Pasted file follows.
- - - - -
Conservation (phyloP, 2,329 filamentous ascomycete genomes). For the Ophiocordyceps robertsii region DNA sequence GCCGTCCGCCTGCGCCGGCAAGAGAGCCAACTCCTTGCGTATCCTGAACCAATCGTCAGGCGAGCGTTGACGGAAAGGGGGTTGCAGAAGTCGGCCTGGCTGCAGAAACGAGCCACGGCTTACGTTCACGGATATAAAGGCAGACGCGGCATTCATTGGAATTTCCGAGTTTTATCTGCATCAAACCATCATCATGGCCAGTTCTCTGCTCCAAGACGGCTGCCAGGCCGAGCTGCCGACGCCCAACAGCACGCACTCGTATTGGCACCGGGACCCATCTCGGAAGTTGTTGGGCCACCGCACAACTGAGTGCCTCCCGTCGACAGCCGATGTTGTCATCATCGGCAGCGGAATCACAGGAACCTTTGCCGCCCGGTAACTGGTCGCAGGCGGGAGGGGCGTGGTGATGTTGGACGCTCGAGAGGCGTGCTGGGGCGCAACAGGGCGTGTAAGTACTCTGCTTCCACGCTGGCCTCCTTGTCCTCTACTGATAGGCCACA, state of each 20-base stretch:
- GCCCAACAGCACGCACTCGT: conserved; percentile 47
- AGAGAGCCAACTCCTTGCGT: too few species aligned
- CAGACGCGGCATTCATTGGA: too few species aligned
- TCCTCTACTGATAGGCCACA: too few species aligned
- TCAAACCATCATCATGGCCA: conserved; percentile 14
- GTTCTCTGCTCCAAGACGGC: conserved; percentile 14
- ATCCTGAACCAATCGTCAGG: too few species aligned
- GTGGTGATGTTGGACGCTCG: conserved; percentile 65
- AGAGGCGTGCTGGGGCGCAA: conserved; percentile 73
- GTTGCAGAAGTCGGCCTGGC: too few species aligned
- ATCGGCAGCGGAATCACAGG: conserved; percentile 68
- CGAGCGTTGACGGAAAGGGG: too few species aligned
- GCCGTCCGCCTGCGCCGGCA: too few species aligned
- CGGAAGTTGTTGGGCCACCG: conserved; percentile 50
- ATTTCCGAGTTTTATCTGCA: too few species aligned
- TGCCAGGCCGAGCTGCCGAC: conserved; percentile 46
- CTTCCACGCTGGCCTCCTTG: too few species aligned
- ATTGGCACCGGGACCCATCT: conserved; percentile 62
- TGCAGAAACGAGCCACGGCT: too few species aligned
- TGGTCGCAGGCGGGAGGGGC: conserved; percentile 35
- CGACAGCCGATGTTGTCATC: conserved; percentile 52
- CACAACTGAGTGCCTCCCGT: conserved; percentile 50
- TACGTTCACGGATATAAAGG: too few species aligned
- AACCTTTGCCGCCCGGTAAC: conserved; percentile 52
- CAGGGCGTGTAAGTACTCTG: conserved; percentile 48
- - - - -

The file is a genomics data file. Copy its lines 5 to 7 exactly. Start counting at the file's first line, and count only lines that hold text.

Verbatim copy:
- TCCTCTACTGATAGGCCACA: too few species aligned
- TCAAACCATCATCATGGCCA: conserved; percentile 14
- GTTCTCTGCTCCAAGACGGC: conserved; percentile 14